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Jewelry industry’s new ‘TrustChain Initiative’ uses blockchain to track products

Leading jewelry companies that have struggled with proving the authenticity of their goods have launched an online electronic ledger based on blockchain to improve global provenance in the diamond and jewelry supply chain.

The new TrustChain Initiative uses IBM’s blockchain cloud service to allow jewelry buyers to verify the providence of gold and diamond necklaces, bracelets and rings by accessing an online platform that tracks them from gem mines to jewelry store cases.

The collaboration also includes Underwriter Laboratories (UL), an independent third-party verification service, together with five diamond and jewelry companies that represent the entire supply chain: Rio Tinto Diamonds (diamond supplier for Proof of Concept only), Leach Garner (precious metals supplier), Asahi Refinery (precious metal refinery), Helzberg (US jewelry retailer) and the Richline Group (global jewelry manufacturer).

Jewelry blockchain TrustChainTrustChain
The TrustChain blockchain network will track and authenticate diamonds, precious metals and jewelry at all stages of the global supply chain.

“This initiative is important for our industry as we seek to raise the collective responsibility and provenance practices to new heights,” Mark Hanna, Richline Group’s Chief Marketing Officer, said in a statement.

Trustchain is still working to determine the exact process by which consumers will be able to verify the provenance of the jewelry they buy, an IBM spokesperson said.

Martha Bennett, a principal analyst with Forrester Research, said that while the blockchain network is a “worthwhile initiative” and “a great start,” it will need more participants to come on board for it to gain traction.

blockchain TrustChain jewelry IBM/TrustChain
The TrustChain Initiative tracks and authenticates diamonds and precious metals using the IBM Blockchain Platform.

“I don’t know how many types of ring a typical jeweler stocks, but it’s bound to be more than six types,” Bennett said in an email, referring to the initial number of engagement ring styles the network will initially track. “I wouldn’t call it a ‘solid production roll-out.’ It’ll be interesting to see how this fits in with Everledger and De Beers’ proposed diamond tracking on blockchain initiative.”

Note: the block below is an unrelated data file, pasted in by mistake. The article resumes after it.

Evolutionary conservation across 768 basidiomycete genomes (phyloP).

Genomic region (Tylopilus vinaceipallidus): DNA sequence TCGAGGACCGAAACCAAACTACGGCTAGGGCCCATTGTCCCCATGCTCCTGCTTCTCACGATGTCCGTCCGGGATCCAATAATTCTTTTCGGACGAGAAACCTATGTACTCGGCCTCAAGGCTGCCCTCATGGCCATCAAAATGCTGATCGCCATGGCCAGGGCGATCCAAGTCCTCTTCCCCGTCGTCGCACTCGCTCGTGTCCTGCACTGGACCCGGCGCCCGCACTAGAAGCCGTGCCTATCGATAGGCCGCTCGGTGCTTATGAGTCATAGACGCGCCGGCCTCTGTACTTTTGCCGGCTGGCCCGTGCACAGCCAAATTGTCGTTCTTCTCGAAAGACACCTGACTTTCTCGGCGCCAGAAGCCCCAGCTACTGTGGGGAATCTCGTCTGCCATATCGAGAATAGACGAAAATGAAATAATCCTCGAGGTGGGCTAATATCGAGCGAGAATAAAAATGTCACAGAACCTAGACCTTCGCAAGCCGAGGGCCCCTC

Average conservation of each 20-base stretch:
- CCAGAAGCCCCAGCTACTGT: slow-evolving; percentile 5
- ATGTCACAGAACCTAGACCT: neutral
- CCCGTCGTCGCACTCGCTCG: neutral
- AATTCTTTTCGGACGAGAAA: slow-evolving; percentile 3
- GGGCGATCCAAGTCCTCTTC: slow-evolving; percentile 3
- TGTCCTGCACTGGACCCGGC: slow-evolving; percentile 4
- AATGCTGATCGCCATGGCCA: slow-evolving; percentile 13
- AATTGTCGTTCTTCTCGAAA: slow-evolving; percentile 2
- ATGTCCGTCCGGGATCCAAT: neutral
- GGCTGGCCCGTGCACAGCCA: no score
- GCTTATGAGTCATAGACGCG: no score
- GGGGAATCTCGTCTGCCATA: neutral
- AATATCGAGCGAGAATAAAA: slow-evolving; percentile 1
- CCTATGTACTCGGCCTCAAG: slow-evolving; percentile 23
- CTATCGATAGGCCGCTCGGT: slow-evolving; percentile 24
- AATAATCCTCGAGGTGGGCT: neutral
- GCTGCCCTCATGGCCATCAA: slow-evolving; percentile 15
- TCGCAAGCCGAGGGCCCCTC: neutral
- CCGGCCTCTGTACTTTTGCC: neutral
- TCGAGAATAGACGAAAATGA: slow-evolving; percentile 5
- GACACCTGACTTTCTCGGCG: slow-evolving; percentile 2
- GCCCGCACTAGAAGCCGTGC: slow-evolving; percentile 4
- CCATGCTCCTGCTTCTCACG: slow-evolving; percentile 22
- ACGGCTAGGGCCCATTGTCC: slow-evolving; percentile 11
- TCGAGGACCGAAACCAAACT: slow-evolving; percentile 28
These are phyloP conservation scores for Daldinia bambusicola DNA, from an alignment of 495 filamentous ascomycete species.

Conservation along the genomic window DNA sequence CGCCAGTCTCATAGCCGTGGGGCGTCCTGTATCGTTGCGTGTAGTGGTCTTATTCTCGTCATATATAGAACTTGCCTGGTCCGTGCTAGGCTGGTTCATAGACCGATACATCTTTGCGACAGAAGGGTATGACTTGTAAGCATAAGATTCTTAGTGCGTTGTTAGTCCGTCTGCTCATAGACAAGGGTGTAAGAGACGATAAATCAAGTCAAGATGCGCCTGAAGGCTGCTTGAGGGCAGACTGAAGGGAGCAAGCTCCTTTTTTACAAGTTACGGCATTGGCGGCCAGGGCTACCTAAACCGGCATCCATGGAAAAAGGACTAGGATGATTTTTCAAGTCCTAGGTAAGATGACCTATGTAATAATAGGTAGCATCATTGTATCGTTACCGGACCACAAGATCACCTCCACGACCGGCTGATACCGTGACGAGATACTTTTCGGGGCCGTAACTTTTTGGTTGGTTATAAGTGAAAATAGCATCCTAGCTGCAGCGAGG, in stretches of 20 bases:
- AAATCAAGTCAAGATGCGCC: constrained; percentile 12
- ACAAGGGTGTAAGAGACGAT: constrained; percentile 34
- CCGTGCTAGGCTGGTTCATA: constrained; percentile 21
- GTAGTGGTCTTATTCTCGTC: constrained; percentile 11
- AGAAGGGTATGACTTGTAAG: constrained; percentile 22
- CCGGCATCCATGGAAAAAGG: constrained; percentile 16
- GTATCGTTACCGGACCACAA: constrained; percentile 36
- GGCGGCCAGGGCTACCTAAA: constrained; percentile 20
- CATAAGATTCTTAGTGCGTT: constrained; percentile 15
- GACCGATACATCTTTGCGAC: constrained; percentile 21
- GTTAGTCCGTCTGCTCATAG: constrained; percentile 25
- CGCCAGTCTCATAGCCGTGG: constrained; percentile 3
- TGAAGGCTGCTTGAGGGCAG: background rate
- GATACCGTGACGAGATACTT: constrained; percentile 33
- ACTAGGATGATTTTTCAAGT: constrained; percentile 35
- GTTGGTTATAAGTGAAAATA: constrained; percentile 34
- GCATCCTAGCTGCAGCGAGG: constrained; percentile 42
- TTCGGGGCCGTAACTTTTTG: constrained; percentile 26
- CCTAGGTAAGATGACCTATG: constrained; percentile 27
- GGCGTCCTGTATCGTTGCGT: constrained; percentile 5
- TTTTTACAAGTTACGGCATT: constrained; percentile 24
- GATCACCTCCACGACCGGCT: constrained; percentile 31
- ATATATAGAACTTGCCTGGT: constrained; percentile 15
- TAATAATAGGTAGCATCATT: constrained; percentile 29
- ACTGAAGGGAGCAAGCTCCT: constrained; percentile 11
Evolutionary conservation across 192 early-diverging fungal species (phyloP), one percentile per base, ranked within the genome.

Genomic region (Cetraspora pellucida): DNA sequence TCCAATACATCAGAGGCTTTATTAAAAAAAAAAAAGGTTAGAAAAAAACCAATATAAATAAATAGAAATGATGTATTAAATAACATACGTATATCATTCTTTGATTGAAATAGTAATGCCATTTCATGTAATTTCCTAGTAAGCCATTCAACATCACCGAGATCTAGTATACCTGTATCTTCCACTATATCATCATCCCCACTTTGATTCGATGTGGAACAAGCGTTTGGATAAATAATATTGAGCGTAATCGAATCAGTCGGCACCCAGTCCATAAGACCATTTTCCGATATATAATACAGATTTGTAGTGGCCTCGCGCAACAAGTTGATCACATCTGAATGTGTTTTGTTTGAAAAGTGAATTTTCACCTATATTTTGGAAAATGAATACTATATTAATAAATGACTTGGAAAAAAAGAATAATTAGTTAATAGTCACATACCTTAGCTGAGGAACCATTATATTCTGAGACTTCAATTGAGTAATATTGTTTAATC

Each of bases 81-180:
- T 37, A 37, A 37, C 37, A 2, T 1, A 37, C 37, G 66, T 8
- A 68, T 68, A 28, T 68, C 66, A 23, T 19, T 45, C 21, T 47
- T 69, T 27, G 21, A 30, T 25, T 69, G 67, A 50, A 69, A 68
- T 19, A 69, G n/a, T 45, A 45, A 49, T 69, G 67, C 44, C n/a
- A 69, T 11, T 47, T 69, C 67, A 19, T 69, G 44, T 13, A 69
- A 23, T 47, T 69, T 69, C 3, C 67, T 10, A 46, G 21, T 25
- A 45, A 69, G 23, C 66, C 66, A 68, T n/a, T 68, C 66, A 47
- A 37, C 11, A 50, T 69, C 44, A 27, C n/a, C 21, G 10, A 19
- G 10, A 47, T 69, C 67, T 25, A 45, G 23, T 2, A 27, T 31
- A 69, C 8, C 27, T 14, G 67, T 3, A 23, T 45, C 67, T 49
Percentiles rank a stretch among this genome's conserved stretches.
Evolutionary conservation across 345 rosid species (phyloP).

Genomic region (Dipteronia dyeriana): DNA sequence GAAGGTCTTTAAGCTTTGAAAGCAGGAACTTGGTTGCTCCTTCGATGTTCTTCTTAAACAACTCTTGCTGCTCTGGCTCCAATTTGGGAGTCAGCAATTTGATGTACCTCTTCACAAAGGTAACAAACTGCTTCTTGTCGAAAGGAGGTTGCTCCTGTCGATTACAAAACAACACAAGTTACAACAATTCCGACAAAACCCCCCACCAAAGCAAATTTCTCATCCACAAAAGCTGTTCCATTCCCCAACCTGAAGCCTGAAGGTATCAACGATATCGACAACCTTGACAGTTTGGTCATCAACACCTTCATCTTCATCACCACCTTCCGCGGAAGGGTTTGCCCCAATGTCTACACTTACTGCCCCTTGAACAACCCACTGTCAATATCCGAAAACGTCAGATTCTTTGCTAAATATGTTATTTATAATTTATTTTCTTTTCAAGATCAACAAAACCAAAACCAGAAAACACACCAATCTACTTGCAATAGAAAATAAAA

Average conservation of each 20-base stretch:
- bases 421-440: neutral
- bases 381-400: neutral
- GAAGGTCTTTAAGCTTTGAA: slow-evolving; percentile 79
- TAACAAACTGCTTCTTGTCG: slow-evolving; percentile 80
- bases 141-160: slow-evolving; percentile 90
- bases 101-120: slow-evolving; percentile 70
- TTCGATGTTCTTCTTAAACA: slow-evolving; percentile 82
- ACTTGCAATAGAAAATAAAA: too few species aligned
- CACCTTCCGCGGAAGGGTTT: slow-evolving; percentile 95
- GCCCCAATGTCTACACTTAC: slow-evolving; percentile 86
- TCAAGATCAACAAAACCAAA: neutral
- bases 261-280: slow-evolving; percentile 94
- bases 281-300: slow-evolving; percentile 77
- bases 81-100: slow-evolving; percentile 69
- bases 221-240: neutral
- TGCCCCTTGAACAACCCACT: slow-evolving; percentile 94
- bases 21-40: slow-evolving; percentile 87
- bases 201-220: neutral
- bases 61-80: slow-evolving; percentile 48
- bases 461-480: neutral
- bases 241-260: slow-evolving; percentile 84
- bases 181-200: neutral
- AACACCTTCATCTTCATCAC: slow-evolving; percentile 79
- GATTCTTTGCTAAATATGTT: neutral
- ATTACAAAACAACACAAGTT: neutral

In 2016, London-based Everledger Ltd. also used IBM’s blockchain service to create a supply chain network to register and track diamonds.

In December, De Beers, which controls about 35% of the world’s diamond production, announced its intention to launch what it called an industry-wide blockchain network to track diamonds. Along with verifying a diamond’s authenticity, the De Beers blockchain network will be able to prove the gems are not mined in war-torn areas where the sale of the gems could be used to finance violence.

“Each event or interaction registered on the chain becomes a ‘block’ that represents unique information, data or characteristics about a diamond as it passes through the value chain. Each block must be verified by the blockchain community before it can be added to the blockchain,” De Beers explained in its marketing materials. “The blockchain continues to grow with each new block that is registered. When ‘chained’ together, these blocks will construct a complete digital record for each diamond.”

The new TrustChain network will also provide digital verification, physical product and process verification, and third-party oversight (by UL) of the jewelry originating from the five entities. The collaboration’s goal is to instill trust in the origin and ethical sourcing of jewelry by bringing together a community of responsible and ethical organizations across the complex and jewelry supply chain.

The global blockchain distributed ledger market accounted for $228 million in 2016, and is expected to reach $5.4 billion in value by 2023, growing at a combined annual growth rate of 57.6% over the next five years, according to a report from Allied Market Research.

Supply chain tracking is expected to be one of the first and most prominent uses of blockchain technology for business, right alongside cross-border finance.

Paul Brody, Ernst & Young’s (EY) Global Innovation Leader for Blockchain Technology, said the blockchain market in the past 18 or so months has been moving from an “explain this to me” phase (PowerPoint) into the “prove it to me” phase (working conference room pilots).

“Now we’re in the ‘Okay, build it for me’ phase,” Brody said via an earlier email. “We see this in our business: clients are moving projects towards production and…we have similar conversations with others in the industry.”

Deloitte CTO Bill Briggs agreed: “You can go industry by industry and you’re seeing concepts proven, pilots now moving into production. Things like supply chain validation, food safety verification, consumer products companies and potentially industrial and even life sciences companies are starting to circle it.”

Private or “permissioned” blockchains can be created within a company’s four walls or between trusted partners and centrally administered while retaining control over who has access to information on the network.

Blockchain can also be used between business partners, such as a cloud vendor, a financial services provider and its clients or between jewelers and their suppliers.

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